In order to understand the importance of the impact of the South Dakota v. Wayfair ruling on dealers and their dealerships we should first discuss the landscape prior to the ruling.
Quill v. North Dakota
Quill v. North Dakota was a United States Supreme Court (“SCOTUS”) case ruled on May 26, 1992, which affirmed a 1967 case that clearly established the state and local tax law of the land. Quill did not have a physical location in North Dakota, operated without employees in North Dakota, and did not store inventory in North Dakota. Quill sold office equipment into North Dakota by using marketing tactics such as catalogs and direct mail advertising. North Dakota argued that Quill had established a physical presence due to discs holding their software provided to North Dakota customers. The SCOTUS concluded that a business whose contacts with the foreign state are by mail only, lack the physical presence required to have the obligation to charge, collect and remit sales taxes.
South Dakota v. Wayfair
South Dakota v. Wayfair was a SCOTUS case ruling that overturned Quill v. North Dakota on June 21, 2018. In 2016, South Dakota passed a bill requiring out-of-state retailers to collect sales taxes for the state. When several large retailers failed to comply, including Wayfair, Inc., South Dakota filed a lawsuit. According to the SCOTUS opinion, “Given changes in technology and consumer sophistication, it was unwise to delay any longer reconsideration of the SCOTUS regarding Quill.” South Dakota does not have an income tax, therefore it relies upon sales taxes for revenue.
The SCOTUS ruled in favor of South Dakota in the highly anticipated case. The SCOTUS concluded that the physical presence sales tax nexus rule last articulated by the SCOTUS in Quill is “unsound and incorrect.” A real game-changer for dealers doing business with customers from other states.
The Billion Dollar Question: Do I Now Have to Charge, Collect and Remit Sales Tax?
Sales tax nexus is no longer solely based on the overruled Quill physical presence standard of 1992. Out-of-state sellers that meet minimum standards may be required to charge, collect and remit sales tax. In South Dakota, those minimum standards are either $100,000 in sales or 200+ transactions over a 12 month period.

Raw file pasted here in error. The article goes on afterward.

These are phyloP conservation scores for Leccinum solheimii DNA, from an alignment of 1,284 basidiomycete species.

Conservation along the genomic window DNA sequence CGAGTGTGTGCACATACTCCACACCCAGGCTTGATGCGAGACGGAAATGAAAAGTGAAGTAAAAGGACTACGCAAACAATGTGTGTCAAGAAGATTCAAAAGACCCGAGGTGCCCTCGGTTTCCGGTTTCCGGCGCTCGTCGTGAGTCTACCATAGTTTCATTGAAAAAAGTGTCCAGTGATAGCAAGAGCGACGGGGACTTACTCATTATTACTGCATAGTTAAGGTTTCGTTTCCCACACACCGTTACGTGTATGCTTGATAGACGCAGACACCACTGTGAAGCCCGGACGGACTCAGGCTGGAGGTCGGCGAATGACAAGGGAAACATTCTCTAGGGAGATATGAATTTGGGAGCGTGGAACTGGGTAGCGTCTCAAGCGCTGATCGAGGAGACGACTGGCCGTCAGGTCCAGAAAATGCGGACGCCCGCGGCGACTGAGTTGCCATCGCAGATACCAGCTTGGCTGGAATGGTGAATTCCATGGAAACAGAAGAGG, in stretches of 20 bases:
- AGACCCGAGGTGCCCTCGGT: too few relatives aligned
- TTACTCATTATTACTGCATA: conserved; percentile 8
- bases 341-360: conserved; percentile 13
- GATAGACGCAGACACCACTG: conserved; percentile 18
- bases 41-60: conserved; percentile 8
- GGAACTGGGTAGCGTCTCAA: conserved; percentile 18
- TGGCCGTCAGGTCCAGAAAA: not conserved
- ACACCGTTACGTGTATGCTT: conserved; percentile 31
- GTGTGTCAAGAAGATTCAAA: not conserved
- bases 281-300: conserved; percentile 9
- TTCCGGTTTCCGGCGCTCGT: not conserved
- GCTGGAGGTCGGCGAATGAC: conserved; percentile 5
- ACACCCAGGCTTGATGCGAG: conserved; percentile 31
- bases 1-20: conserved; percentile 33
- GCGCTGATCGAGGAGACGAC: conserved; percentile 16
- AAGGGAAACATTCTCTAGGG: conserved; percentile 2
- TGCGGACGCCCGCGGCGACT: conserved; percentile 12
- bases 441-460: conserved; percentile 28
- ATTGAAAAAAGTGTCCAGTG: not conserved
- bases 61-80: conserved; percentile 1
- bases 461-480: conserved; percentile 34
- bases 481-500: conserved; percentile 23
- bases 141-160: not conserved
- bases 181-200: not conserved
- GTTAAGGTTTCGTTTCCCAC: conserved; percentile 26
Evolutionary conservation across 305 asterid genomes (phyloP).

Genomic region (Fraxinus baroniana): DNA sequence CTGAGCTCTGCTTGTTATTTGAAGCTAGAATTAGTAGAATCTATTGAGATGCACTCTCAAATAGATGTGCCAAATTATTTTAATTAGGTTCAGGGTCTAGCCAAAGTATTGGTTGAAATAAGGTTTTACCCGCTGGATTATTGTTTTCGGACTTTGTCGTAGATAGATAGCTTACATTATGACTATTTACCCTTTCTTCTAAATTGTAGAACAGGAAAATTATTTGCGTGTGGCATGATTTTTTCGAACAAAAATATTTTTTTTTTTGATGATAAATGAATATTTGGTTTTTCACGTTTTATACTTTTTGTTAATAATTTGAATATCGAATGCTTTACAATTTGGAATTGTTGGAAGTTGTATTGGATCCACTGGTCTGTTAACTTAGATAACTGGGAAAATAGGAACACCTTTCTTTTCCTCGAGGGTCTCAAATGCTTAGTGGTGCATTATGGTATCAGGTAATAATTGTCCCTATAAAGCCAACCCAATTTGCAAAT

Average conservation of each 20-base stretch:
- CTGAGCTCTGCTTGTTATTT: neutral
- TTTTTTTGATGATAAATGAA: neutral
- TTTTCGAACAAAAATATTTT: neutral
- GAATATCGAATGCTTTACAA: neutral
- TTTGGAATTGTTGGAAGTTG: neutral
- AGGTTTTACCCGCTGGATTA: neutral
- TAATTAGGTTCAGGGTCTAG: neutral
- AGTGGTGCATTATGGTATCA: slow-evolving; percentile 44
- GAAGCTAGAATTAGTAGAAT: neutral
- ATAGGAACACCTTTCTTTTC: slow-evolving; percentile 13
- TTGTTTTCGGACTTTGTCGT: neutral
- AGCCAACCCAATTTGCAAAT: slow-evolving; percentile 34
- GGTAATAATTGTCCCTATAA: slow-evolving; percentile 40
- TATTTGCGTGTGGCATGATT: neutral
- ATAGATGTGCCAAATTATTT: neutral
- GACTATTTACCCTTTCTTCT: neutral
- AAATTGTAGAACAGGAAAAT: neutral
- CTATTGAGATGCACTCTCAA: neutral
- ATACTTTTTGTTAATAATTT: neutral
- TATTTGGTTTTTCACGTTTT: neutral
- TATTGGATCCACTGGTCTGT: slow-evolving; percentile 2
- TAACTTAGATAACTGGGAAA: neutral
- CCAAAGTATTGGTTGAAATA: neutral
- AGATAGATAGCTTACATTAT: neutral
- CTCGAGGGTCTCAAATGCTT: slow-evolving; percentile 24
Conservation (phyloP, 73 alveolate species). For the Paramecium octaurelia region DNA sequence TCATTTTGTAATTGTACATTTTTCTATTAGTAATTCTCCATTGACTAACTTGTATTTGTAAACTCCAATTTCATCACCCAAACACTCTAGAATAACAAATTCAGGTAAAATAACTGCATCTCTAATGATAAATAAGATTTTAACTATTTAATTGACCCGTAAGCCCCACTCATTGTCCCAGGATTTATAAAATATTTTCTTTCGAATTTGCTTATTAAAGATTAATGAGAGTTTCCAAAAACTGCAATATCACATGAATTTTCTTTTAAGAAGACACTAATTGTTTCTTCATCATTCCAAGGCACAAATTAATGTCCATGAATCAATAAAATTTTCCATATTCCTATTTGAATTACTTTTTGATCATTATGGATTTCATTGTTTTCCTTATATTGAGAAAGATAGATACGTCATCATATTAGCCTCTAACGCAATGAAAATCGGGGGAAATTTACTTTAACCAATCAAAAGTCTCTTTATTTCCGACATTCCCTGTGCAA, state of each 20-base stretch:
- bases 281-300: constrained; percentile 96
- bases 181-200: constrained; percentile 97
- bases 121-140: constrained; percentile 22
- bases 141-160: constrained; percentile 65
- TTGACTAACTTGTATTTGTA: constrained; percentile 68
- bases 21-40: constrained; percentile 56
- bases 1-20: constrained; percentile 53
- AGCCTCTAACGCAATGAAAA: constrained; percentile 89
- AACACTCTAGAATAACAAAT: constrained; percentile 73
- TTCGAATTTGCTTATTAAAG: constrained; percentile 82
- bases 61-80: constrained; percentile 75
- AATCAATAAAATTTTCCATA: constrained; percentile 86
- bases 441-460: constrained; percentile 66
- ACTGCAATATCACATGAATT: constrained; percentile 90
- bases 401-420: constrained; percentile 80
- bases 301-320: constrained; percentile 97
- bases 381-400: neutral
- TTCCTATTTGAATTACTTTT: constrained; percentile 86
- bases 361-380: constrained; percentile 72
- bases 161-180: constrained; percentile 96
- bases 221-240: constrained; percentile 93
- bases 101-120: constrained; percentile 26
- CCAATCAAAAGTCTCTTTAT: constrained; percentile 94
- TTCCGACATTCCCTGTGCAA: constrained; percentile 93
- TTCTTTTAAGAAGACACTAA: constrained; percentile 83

As a result of the SCOTUS ruling, states may pass laws identical to South Dakota’s to change their current definition of physical presence nexus, and therefore, creating a sales tax obligation for out-of-state retailers. As a matter of fact, North Dakota enacted new legislation the same afternoon that the SCOTUS ruled on South Dakota v. Wayfair in order to begin collecting additional sales tax revenue as soon as possible. Many other states have already enacted economic nexus standards, which does not require the aforementioned overruled Quill definition physical presence for sales tax nexus, and is simply a numeric threshold of sales revenue. We expect the remaining states to quickly follow their lead.
HBK CPAs & Consultants Commentary
Dealerships are potentially facing steep costs should new legislation be passed in a state or states where they do business without a physical location. In addition to 47 of the 50 states that impose a sales tax, many states permit counties and municipalities to impose additional sales taxes. There are hundreds, if not more than a thousand, different taxing jurisdictions that a dealer may encounter. Dealers will need to hire someone to ensure compliance with the rules relating to these various taxing jurisdictions. Dealerships will likely need to reprogram their computer systems in order to collect the proper amount of tax. We anticipate that the annual cost of compliance alone (not considering the increased state and local taxes, fees, etc.) could easily exceed $50,000 for a dealer.
South Dakota does not have a state income tax; accordingly, the SCOTUS ruling is specific to sales tax. However, most other states impose a state income tax and it is reasonable to expect that dealerships will now be filing income tax returns in these other states. Dealers will most likely also be incurring fees related to registering to do business in these other states, paying gross receipts or franchise taxes in these other states, etc. Again, increasing the dealer’s cost of doing business.
Some dealers are supportive of the ruling. Their thoughts seem to be that their local brick and mortar business will now be able to compete with online retail giants. States and municipalities stand to gain billions of dollars in lost annual revenue, which is a giant victory for infrastructure and public school funding alike.
We know that the coming months will prove to be very busy and confusing due to the South Dakota v. Wayfair ruling. Because of the magnitude of the revenues being missed by the various states, we have been advising you to prepare for this exact SCOTUS decision for years now. Dealers should begin changing their processes to ensure compliance with each jurisdiction; as, significant penalties and interest are possible for non-compliance.
For additional information, tune into our FREE webinar July 19, 2018 at 11:00am EST.
Rex Collins is a Principal at HBK CPAs & Consultants. He directs HBK’s National Dealership Industry Group, which provides tax, accounting, transactional and operational consulting exclusively to dealers. Rex can be reached by email at email@example.com; or by phone at 317-504-7900.
Shane Finn directs HBK CPAs & Consultants State and Local Tax Practice (“SALT”) with special emphasis on the impact of SALT on dealerships. Shane can be reached by email at firstname.lastname@example.org; or by phone at 215-628-8080.